What's notable about this Fred Ray cover is that it was published in the Summer of 1941, half of a year before the United States would get involved in World War II. However, the rhetoric in superhero comics was decidedly anti-Nazi well before the United States actually declared war on Nazi Germany. This is the first major propaganda cover for Action Comics. There would be other, likely more notable covers (involving slapping the Japanese, for instance), but the casual racism that was involved in war propaganda led us to pick this earlier cover as the symbol for Superman's Action Comics war propaganda covers. It's a really strong drawing by Ray.


Something that often gets overlooked when thinking of the history of Action Comics is that for roughly a decade, the book was primarily an anthology. Superman was clearly the most famous character in the series, but he was not the only hero in the book by any stretch of the imagination. This great 1942 Fred Ray propaganda cover shows the other heroes of the series, getting an extremely rare cover spotlight along with the Man of Steel. From left to right, you have the Americommando, Vigilante, Zatara and Congo Bill.


After the war, the covers of Action Comics often used clever imagery on the cover. There's a really good one where Superman punches the keys on a giant cash register to knock some crooks out with the giant drawer of the cash register. However, the cover that we're going to spotlight is one of Superman's most popular villains of the 1940s, Mister Mxyztplk (the spelling of the time). Mister Mxyztplk led to some very creative cover designs, like this one by Wayne Boring and Stan Kaye (the Superman art team of the era).



One of the regular cover artists of the early 1950s for Superman was Win Mortimer, who combined two of the major cover themes of this era on this cover. One, Superman using then-modern technology (Superman making a film recording of himself revealing his secret identity) and two, Superman's secret identity being at risk. Most covers of this era involved Superman's identity seemingly being revealed.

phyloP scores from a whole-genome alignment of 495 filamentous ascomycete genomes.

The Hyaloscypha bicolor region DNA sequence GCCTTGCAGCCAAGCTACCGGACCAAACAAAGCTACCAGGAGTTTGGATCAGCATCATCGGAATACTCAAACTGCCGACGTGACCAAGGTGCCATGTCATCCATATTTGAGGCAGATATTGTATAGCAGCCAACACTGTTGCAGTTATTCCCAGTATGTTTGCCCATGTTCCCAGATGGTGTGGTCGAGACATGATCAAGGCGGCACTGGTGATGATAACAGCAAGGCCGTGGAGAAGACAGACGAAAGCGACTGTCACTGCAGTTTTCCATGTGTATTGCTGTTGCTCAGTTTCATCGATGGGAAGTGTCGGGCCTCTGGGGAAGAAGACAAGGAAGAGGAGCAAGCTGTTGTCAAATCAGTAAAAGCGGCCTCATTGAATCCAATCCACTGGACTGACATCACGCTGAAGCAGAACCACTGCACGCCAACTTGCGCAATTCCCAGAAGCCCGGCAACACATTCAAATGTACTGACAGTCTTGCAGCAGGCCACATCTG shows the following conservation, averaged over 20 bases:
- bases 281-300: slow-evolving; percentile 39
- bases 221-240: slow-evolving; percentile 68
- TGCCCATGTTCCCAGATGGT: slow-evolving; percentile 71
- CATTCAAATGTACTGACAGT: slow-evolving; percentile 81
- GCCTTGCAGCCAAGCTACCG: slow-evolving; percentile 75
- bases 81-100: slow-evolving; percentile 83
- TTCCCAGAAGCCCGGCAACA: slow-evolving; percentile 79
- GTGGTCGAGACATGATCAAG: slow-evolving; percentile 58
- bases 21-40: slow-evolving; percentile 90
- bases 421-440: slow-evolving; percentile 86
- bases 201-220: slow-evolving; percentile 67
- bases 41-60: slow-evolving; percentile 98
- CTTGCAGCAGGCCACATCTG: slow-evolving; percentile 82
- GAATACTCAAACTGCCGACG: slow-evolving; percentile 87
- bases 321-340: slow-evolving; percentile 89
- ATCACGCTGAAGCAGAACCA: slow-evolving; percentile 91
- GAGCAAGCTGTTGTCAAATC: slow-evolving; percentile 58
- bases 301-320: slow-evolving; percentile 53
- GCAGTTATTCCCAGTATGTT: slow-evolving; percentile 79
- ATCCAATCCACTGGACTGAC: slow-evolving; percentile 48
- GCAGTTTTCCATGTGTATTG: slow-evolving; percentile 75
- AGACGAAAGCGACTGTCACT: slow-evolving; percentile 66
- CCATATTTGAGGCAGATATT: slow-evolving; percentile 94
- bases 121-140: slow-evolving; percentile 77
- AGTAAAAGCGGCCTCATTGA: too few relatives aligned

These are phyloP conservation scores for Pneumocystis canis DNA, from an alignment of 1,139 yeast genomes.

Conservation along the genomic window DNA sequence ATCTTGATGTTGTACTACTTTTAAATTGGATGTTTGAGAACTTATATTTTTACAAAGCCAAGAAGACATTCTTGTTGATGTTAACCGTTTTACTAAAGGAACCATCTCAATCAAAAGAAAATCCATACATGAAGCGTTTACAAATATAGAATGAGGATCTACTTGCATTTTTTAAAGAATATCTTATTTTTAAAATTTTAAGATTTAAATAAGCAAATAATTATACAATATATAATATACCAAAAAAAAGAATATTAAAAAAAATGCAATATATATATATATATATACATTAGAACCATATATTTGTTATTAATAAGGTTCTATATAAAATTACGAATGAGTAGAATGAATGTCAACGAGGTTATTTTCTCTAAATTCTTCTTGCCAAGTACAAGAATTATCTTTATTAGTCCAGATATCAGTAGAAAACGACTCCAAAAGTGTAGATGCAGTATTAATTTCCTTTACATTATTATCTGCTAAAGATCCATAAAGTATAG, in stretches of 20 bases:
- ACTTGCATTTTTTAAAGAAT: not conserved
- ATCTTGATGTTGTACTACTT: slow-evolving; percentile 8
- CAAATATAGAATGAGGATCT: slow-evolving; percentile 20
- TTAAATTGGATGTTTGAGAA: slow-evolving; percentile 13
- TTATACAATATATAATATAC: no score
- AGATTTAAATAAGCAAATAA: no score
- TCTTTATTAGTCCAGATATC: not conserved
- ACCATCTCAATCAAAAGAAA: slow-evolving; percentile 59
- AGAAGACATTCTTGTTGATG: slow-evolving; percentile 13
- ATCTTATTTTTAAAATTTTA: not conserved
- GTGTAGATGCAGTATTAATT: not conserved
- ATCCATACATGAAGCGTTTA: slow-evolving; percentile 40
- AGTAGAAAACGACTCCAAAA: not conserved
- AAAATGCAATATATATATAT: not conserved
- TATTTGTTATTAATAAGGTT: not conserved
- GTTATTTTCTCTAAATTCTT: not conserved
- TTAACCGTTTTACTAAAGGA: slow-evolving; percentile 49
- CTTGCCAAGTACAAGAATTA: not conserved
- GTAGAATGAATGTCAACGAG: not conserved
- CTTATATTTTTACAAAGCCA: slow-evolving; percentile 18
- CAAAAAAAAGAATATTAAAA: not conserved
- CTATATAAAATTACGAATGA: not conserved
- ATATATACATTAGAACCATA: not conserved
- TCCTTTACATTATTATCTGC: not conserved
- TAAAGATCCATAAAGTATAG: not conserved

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This stunning cover featuring the introduction of the Fortress of Solitude shows just why the concept of the Fortress is such a popular one with fans. The guy is carrying a giant key to open the door! How awesome is that? This cover was by Curt Swan and Stan Kaye. Swan would soon become the artists most associated with Superman (although he was not yet the regular interior artist by this point - Wayne Boring was still the regular artist).


In many ways, the late 1950s/early 1960s are best remembered for being the "transformations" era of Superman (and especially Superman's pal, Jimmy Olsen, who transformed just as many times as Superman). This bizarre cover by Curt Swan and Stan Kaye perfectly encapsulates this era of Superman stories (other examples of this era is when Superman is turned into a mummy-like version of himself or when Superman had to get a brand-new, odd-looking yellow and purple costume).


The great Al Plastino designed the look for Supergirl in her debut comic book story, but Curt Swan was brought in to actually draw the awesome cover for her first appearance (with Plastino inking Swan, so that the cover still looks like Plastino's story within). How could you not want to check out this comic with a cover like that?


Under the editorial direction of Mort Weisinger, Superman comics of the 1950s and 1960s were known for finding something popular and then driving it into the ground. One thing that they found that fans were interested in was Bizarro, Superman's dim-witted polar opposite. So there was suddenly a huge influx of Bizarro covers in the late 1950s, with this Curt Swan and Stan Kate cover being a standout.